Today, President Obama issued a memorandum to Executive Departments and Agencies to work with State, Tribal, and local governments to reduce unnecessary regulatory and administrative burdens in order to focus resources on achieving better outcomes at lower cost.
Over the last two years, the Administration has worked with States as well as Tribal and local governments through the Recovery Act and other means to create jobs, build infrastructure, and protect critical programs and services in the face of declining revenues. Still, through smarter government, we can do even more to help States, improve program outcomes, and lower costs for the American taxpayer. This is especially urgent at a time when many governments face large budget shortfalls.
This memorandum builds on the Executive Order issued on January 18 outlining the President’s regulatory strategy. Having heard from States, Tribes, and territories that the array of rules and regulations issued by various Federal programs and agencies may sometimes impede their efforts to modernize and integrate program delivery, the President is committed to continuing to cut this red tape while continuing to protect human health and safety.
The new Presidential Memorandum is attached.
In this memorandum, the President is:
Instructing the Director of OMB to lead a collaborative process of Federal agencies, State, Tribal, and local governments to coordinate and streamline procedures that cut across agency, program and geographic bounds.
Requiring agencies to work closely with States, Tribes, and local governments to identify administrative, regulatory, and legislative barriers in Federally-funded programs that currently prevent them from efficiently using tax dollars to achieve the best results for their constituents.
This work will be done in collaboration with territories as well, and with input from other key program partners.
Further, he is directing OMB to:
Review guidance concerning cost principles and audits for State, local, and Tribal governments to eliminate unnecessary, unduly burdensome, or low-priority recordkeeping requirements and to tie requirements to achievement of outcomes.
Standardize and streamline reporting and planning requirements in accordance with the Paperwork Reduction Act to develop efficient, low-cost mechanisms for collecting and reporting data and preparing expenditure plans that can support multiple programs and agencies, and Facilitate cost-efficient modernization of State and Tribal information systems, in collaboration with the Chief Technology Officer in the Office of Science and Technology Policy.
Agencies are required to report back within 180 days of the date of this memorandum on their actions to identify regulatory and administrative requirements that can be streamlined, reduced, or eliminated, and where increased State flexibility could be provided to achieve the same or better outcomes at lower cost.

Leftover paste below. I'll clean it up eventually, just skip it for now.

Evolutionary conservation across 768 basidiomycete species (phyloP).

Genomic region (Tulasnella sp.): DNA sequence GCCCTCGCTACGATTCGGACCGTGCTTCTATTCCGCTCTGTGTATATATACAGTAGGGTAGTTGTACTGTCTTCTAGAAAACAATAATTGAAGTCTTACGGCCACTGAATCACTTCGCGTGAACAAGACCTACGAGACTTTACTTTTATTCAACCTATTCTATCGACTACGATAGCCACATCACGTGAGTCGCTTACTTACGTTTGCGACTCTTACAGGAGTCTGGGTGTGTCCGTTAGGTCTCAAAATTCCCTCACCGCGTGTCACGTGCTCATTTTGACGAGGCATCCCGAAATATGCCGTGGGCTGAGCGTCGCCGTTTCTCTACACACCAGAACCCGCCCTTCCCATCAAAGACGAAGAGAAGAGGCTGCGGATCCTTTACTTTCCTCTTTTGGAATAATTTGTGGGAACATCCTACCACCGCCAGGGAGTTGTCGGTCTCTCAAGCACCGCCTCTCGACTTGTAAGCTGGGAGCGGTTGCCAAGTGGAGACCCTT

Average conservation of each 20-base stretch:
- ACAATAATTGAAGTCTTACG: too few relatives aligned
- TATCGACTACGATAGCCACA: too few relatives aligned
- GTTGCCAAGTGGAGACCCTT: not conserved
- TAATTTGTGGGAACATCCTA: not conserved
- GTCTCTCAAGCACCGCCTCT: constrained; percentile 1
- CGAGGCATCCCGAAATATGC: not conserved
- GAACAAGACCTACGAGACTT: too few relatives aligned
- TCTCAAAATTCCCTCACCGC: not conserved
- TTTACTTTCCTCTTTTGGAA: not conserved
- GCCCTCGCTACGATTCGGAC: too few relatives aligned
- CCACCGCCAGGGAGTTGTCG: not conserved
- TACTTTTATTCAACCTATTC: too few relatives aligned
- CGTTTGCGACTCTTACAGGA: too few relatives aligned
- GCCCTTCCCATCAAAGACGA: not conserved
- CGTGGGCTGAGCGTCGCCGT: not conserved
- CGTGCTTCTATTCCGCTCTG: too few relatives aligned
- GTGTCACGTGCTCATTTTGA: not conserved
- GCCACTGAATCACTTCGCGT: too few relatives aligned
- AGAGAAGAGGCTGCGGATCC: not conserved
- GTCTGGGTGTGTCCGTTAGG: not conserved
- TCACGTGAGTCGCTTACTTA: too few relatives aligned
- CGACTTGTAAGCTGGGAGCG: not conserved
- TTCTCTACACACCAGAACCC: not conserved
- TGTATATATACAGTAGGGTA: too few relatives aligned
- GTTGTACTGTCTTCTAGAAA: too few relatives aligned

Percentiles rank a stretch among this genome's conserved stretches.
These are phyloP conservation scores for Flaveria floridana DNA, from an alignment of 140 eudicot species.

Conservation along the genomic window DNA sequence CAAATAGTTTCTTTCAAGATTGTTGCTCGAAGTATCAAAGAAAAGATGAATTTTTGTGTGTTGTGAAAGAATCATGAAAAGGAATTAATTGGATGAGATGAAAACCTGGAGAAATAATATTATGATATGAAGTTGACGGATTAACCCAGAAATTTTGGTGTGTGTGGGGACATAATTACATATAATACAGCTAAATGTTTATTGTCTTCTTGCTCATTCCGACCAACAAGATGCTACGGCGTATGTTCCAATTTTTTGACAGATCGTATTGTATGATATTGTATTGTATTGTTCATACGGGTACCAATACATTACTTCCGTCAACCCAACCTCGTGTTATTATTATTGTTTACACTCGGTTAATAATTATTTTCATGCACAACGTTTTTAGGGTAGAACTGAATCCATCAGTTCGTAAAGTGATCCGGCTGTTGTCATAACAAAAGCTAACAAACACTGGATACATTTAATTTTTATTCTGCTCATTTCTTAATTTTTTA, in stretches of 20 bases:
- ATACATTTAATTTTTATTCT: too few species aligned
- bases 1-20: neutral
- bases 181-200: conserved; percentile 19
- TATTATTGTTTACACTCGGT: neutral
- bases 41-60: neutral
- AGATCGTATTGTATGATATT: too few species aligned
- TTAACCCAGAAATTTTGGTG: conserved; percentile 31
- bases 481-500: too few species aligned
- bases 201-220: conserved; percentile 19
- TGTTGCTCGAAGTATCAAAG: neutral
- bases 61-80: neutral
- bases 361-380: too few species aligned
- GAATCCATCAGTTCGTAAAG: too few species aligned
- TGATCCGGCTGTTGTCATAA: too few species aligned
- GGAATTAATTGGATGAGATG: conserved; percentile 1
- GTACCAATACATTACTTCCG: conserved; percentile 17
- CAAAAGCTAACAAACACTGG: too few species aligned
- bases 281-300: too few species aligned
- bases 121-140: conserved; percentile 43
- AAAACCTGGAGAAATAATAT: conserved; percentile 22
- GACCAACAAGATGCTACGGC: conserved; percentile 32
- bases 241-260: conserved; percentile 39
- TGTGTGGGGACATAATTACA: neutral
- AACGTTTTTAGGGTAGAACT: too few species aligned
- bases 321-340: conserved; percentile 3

Progress in achieving better results at lower cost is already being made.
The President’s new memo will help expand on the success already underway in collaborating with States, Tribes, territories, and local governments, and new initiatives proposed in the President’s 2012 Budget. For example, the Administration:
Has created a collaborative forum with States, local governments, and other stakeholders through OMB’s Partnership Fund for Program Integrity Innovation. The forum develops promising cross-program solutions to improve program integrity, reduce costs, and improve service and results in Federal programs that are administered by States.
Is taking steps to reduce reporting and documentation requirements that sap school resources from classroom learning. Specifically, the Department of Education and OMB are developing new guidelines to focus reporting and audits on performance outcomes and enhanced transparency instead of activity-based recordkeeping.
Proposed Pay for Success pilots in the 2012 Budget. These innovative projects offer Federal, State and local governments a market-based mechanism to finance and deliver services that achieve better results at lower cost. Under this new initiative, the private sector provides intervention services to a target population and the government pays only when clearly defined outcomes are achieved.
Proposed a new Workforce Innovation Fund in the 2012 Budget, which provides almost $380 million for grants to support systemic reforms of workforce development programs to deliver more cost-effective services and improve outcomes for participants. To maximize flexibility to test bold approaches to achieving better results through cross-program collaboration, the Budget requests waiver authority for the Departments of Labor and Education, contingent on strong State plans to measure outcomes and evaluate program impacts.
Proposed a “First in the World” competition among colleges and universities to help America restore its international leadership in the number of students graduating college. In 2012, this competition would invest $120 million in innovative institutional and State strategies to increase college access and completion and improve educational productivity.
Together, these and other initiatives could substantially reduce State and federal taxpayer costs and redirect resources to achieve improved outcomes for State, Tribal and local constituents. And these improved outcomes will play an important role in supporting the long term economic strength and competitiveness of our Nation.|